Primary Care in Rochester and Kasson

Making the choice: What home health care fits you best?

11/11/2019 by Chad Ellis, LICSW


At some point, all of us will have to make health care decisions for ourselves or loved ones. One option is receiving care at home, which can increase the quality of live for the patient and their family since the patient is cared for in the comfort of their own home. One size doesn't fit all, so home health care agencies tailor care to meet the individual consumer's needs. Services can be provided on a short-term, long-term or intermittent basis and range from complex skilled nursing to brief custodial care. These services can cost less than care provided at a facility. 

Arranging for home care

Finding an experienced and compassionate caregiver can be challenging, but doesn't have to be. Consumers can arrange home care services through an agency or by hiring an individual directly. Home care providers must be registered or licensed by the Minnesota Department of Health. Some agencies are also Medicare-certified, which requires both a state license and federal certification for certain standards of operation. Home health care agencies work to ensure the consumer is matched with a caregiver that has the skills, qualities and expertise to meet their needs. 

It's important to be an informed consumer when deciding on home health care. Agencies provide information about their services directly over the phone. Generally, it's best to compare the availability of service, insurance coverage, policies and credentials of the agency before deciding to hire them. A face-to-face meeting with the patient's health care provider must take place 90 days before or 30 days after the start of service. This visit needs to be related to the reason for seeking in-home services. 

Once you've chosen an agency, the patient will have an appointment with a registered nurse care coordinator who will oversee their care. The nurse care coordinator will collaborate with the care provider and patient to detail a plan identifying the type and frequency of service and its projected outcome. The agency will then begin making regular scheduled visits, providing the agreed-upon care to meet the patient's needs.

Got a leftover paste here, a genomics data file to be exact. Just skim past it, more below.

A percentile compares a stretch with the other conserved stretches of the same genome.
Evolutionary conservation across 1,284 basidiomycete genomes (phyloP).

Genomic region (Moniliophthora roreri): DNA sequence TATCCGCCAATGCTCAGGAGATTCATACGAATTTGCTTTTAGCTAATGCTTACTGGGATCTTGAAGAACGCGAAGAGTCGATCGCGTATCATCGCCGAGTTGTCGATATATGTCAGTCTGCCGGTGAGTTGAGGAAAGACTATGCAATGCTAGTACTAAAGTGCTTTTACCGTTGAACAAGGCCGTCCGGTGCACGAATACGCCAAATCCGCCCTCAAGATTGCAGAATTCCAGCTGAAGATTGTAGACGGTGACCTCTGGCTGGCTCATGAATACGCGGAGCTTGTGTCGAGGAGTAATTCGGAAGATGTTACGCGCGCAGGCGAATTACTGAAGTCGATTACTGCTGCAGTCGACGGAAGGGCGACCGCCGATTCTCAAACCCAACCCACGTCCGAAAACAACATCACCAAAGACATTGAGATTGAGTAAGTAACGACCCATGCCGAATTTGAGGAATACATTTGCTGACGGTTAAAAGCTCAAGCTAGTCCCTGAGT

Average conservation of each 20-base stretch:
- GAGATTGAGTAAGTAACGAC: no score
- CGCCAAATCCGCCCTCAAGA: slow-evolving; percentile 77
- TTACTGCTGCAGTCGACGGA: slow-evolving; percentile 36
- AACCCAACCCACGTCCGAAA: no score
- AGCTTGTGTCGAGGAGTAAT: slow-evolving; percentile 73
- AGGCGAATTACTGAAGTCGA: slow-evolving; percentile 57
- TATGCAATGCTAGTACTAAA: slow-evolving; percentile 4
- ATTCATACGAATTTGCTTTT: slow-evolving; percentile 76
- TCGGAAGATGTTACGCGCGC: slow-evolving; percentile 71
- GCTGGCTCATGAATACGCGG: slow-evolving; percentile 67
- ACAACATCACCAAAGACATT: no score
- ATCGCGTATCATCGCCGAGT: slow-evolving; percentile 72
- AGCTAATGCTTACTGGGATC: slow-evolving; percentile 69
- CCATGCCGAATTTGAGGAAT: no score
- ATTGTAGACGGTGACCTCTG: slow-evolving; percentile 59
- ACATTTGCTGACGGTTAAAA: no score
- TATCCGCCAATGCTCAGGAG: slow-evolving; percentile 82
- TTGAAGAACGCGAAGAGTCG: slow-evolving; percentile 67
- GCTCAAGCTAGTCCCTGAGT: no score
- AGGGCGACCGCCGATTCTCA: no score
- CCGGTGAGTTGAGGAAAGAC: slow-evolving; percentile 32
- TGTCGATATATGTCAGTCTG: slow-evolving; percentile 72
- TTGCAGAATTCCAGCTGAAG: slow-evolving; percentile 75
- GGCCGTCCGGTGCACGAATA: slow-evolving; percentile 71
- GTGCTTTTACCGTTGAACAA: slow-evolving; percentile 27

People are often eager to resume their activities and lifestyle after being in the hospital. Their provider may refer them to a home health care agency for occupational, physical and/or speech therapy. 

  • An occupational or physical therapist can assess the patient's ability to function safely and independently at home. They check out the home environment, identify fall risks and make recommendations, if needed, for adaptive equipment, such as ramps and grab bars. They also provide in-home training to maximize the patient's ability to perform daily tasks.
  • An occupational therapist helps the patient regain independence in taking care of themselves, such as dressing, bathing and preparing meals. 
  • A physical therapist helps the patient restore strength, balance, mobility and stamina. 
  • A speech therapist helps improve the patient's ability to communicate and swallow. 

Home health care agencies also can provide skilled nursing care, which often reduces the length of a hospital stay and prevents recurrent hospitalizations. In-home skilled nursing helps the patient recover from an illness and increase their independence as they learn to take care of their own health needs. Some typical needs for skilled nursing would include IV therapy, wound care, medication management and palliative care. 

Home health care agencies use home health aides to provide hands-on assistance with activities of daily living to patients who aren't able to safely perform them independently due to physical or cognitive limitations. They commonly perform tasks that don't require the expertise of skilled nursing, including managing personal cares, bathing, grooming, hygiene, walking, transfers, light housekeeping and meal preparation. The services provided by home health aides are only covered through Medicare insurance when there is also a "skilled" need. 

Medicare, Medicaid, VA benefits, county-waivered funds, and some private health insurance policies may cover the fees for the services. Home health care services are most commonly covered by Medicare, as long as it's medically necessary and prescribed by a provider, there's a "skilled" need, and the individual is homebound. 

  • Skilled need. This refers to occupational, physical or speech therapy, or a skilled nursing service for IV therapy, wound care, medication management and palliative care. 
  • Homebound. Medicare considers an individual homebound if leaving the home involves considerable and taxing effort and absences from home are infrequent and brief. Even if the individual is considered homebound, they can still go to medical appointments, religious services, and for short periods of time, special non-medical events without affecting their homebound status. 

For more information and assistance, call the Senior LinkAge Line at 1-800-333-2433. This is a free service to help you find answers to a wide variety of questions. Trained information specialists will work with you to understand your needs and goals and can connect you to services. You can also find more resources on the National Council on Aging's BenefitsCheckUp website. 

Chad Ellis, LICSW, is a licensed, independent clinical social worker and a member of the Integrated Behavioral Health team (IBH) within Employee and Community Health (ECH). He has previous experience with inpatient psychiatry and in the community, working primarily with adults, children and families.